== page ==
Charles Parker, MD
Dr. Parker indicated no relevant conflicts of interest.
Cavazzana-Calvo M, Payen E, Negre O, et al. Transfusion independence and HMGA2 activation after gene therapy of human β-thalassaemia. Nature. 2010;467:318-322.
There is no trouble generating enthusiasm for treatment of β-thalassemia using gene therapy. The molecular basis of the disease is understood in great detail as is the structure and function of the normal gene, and β-hemoglobinopathies are the most prevalent inherited diseases, affecting millions worldwide. But a number of daunting technical obstacles, including the requirement for massive hemoglobin production in a lineage-specific manner and the lack of selective advantage for corrected hematopoietic stems cells, have restrained progress in the field. Now a multi-national group of investigators, led by Philippe Leboulch, has reported the first successful gene therapy for the disease in an 18-year-old male patient with transfusion-dependent βE/β0-thalassemia (the most common form of severe thalassemia in South East Asia). The patient’s CD34+ bone marrow cells were transduced ex vivo with a lentiviral vector construct that incorporated the β-globin locus control region and the β-globin gene (Figure). After conditioning with busulfan, he was transplanted with the gene-modified cells, and hematopoietic reconstitution was uneventful. After 33 months, he remains transfusion-independent with hemoglobin concentrations in the range of 9-10 g/dL. But the success of the procedure came with a twist as characterization of the chromosomal integration site of the vector indicated that most of the therapeutic benefit resulted from expansion of a stem/progenitor cell clone in which the integrated vector caused ectopic expression of the architectural transcription factor HMGA2 (Figure). While both granulocytes/monocytes and erythroblasts were HMGA2 integration-site positive (HMGA2 IS+), HMGA2 expression was observed only in erythroblasts, demonstrating that the HMGA2 IS+ cells were descendants of a primitive hematopoietic cell, but only the erythroid progeny expressed the chimeric gene. This latter finding is consistent with the erythroid-specific nature of the lentiviral vector construct (Figure).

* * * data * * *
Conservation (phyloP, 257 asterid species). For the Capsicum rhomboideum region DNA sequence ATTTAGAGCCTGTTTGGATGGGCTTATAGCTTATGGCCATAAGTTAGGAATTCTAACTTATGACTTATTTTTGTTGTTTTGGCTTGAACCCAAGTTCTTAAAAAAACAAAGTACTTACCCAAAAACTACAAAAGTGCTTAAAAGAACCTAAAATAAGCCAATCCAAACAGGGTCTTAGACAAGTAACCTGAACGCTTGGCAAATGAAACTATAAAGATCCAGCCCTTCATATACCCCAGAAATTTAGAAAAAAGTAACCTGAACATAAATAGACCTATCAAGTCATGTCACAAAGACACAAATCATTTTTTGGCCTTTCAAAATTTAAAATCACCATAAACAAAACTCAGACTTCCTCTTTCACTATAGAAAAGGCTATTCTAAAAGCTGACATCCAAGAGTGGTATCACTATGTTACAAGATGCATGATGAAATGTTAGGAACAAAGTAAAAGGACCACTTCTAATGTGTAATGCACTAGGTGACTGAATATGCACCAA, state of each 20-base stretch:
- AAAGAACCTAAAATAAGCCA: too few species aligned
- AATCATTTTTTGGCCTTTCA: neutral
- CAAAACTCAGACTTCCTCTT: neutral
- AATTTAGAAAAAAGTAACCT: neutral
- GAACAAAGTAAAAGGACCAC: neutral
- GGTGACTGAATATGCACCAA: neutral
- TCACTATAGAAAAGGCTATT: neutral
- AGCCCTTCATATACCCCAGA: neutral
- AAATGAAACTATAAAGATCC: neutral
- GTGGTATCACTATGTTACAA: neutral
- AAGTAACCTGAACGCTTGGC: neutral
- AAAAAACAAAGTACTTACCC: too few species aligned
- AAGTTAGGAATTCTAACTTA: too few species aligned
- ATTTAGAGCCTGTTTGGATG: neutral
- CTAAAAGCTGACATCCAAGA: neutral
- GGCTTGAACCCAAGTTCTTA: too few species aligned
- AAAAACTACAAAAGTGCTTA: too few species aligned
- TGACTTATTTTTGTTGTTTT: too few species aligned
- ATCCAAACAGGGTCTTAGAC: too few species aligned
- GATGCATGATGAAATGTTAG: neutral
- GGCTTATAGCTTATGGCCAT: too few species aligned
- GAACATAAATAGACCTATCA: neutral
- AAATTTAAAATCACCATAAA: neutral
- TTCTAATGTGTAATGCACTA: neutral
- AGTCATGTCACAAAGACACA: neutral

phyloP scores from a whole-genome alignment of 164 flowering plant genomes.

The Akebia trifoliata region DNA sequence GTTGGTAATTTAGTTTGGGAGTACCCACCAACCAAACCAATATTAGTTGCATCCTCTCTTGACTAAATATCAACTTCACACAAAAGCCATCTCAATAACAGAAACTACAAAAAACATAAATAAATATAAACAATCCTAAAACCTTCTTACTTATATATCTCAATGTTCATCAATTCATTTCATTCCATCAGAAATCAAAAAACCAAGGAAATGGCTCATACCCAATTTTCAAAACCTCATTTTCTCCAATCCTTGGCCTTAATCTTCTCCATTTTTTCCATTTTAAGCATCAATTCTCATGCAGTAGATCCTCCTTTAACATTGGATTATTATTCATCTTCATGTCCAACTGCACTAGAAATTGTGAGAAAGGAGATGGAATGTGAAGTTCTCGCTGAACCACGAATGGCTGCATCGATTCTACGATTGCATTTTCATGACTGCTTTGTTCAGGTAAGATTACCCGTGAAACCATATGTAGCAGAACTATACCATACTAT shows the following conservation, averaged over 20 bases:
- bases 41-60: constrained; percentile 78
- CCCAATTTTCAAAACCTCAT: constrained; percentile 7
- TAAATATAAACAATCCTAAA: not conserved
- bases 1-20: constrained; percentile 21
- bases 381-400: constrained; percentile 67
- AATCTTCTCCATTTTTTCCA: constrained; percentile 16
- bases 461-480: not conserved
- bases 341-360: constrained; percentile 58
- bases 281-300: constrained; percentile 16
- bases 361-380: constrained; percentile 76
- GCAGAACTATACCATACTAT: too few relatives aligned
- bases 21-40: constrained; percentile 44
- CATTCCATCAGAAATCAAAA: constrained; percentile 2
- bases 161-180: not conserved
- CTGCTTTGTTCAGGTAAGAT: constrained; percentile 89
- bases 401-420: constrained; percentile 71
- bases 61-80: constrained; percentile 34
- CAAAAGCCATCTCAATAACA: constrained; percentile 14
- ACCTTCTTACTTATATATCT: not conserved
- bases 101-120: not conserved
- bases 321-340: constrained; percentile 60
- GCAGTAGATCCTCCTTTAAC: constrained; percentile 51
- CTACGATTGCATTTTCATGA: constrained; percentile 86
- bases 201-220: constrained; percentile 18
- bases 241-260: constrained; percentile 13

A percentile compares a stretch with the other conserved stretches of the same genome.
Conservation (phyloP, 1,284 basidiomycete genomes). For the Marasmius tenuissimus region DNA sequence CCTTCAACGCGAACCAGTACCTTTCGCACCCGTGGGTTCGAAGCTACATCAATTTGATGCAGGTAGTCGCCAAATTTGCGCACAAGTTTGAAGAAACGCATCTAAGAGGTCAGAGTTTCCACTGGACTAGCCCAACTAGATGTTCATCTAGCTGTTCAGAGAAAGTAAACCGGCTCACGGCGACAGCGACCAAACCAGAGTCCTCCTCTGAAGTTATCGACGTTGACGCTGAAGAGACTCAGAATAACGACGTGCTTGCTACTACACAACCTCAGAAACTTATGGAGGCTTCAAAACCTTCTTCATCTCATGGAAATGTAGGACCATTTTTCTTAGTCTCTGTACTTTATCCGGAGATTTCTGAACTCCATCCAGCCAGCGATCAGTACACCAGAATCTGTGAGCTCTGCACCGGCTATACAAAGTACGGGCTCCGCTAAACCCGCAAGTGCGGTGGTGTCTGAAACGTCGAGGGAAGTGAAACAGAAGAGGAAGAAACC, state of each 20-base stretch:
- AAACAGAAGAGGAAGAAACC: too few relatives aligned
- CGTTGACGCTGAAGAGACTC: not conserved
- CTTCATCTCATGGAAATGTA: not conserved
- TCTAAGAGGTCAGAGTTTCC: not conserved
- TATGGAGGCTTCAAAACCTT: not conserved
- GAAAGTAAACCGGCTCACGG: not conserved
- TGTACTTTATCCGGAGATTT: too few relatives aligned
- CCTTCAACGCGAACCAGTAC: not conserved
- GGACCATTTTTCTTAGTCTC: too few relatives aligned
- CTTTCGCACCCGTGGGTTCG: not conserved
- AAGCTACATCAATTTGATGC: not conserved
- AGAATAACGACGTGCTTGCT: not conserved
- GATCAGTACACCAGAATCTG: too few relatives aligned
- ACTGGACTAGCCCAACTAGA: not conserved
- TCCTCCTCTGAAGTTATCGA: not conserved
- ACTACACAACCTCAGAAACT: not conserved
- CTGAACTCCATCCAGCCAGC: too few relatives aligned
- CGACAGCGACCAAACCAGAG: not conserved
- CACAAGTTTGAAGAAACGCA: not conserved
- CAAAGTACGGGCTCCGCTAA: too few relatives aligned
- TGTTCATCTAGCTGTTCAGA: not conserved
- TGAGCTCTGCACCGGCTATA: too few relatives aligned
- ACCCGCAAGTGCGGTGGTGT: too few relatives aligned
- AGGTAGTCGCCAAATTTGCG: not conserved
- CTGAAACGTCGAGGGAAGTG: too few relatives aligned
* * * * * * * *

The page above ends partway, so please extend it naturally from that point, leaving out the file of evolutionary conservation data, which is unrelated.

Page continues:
|Click image to enlarge
This paper is important as proof-of-principle that a disease of β-globin can be treated successfully with gene therapy, thereby providing an approach to management of both β-thalassemias and sickle cell disease. It also provides unanticipated insight into how the lack of a selective advantage for transduced cells can be overcome. In this case, the growth advantage derives from integration of the vector into the HMGA2 locus resulting in erythroid-specific expression of a chimeric protein that putatively preserves the functional activity of HMGA2 (Figure). Nature has experimented with HMGA2 in a number of interesting settings. Ectopic expression of HMGA2 as a consequence of chromosomal translocation underlies a variety of benign mesenchymal tumors, and aberrant expression due to gene rearrangement was reported to account for clonal expansion of hematopoiesis in two patients with paroxysmal nocturnal hemoglobinuria,1 one of whom has been followed for 17 years without evidence of leukemic transformation. These observations support the concept of benign clonal hematopoiesis and suggest that ectopic expression of genes that provide a growth/survival advantage may be exploited for therapeutic purposes without risk of malignant transformation. It will thus be of great interest to identify the gene targets of HMGA2 and to determine mechanisms by which HMGA2 can be activated without gene disruption. As the saga unfolds, expect Mother Nature to keep things lively with a few more tantalizing twists, just the way we like it.
- Inoue N, Izui-Sarumaru T, Murakami Y, et al. Molecular basis of clonal expansion of hematopoiesis in two patients with paroxysmal nocturnal hemoglobinuria (PNH). Blood. 2006;108:4232-4236.
back to top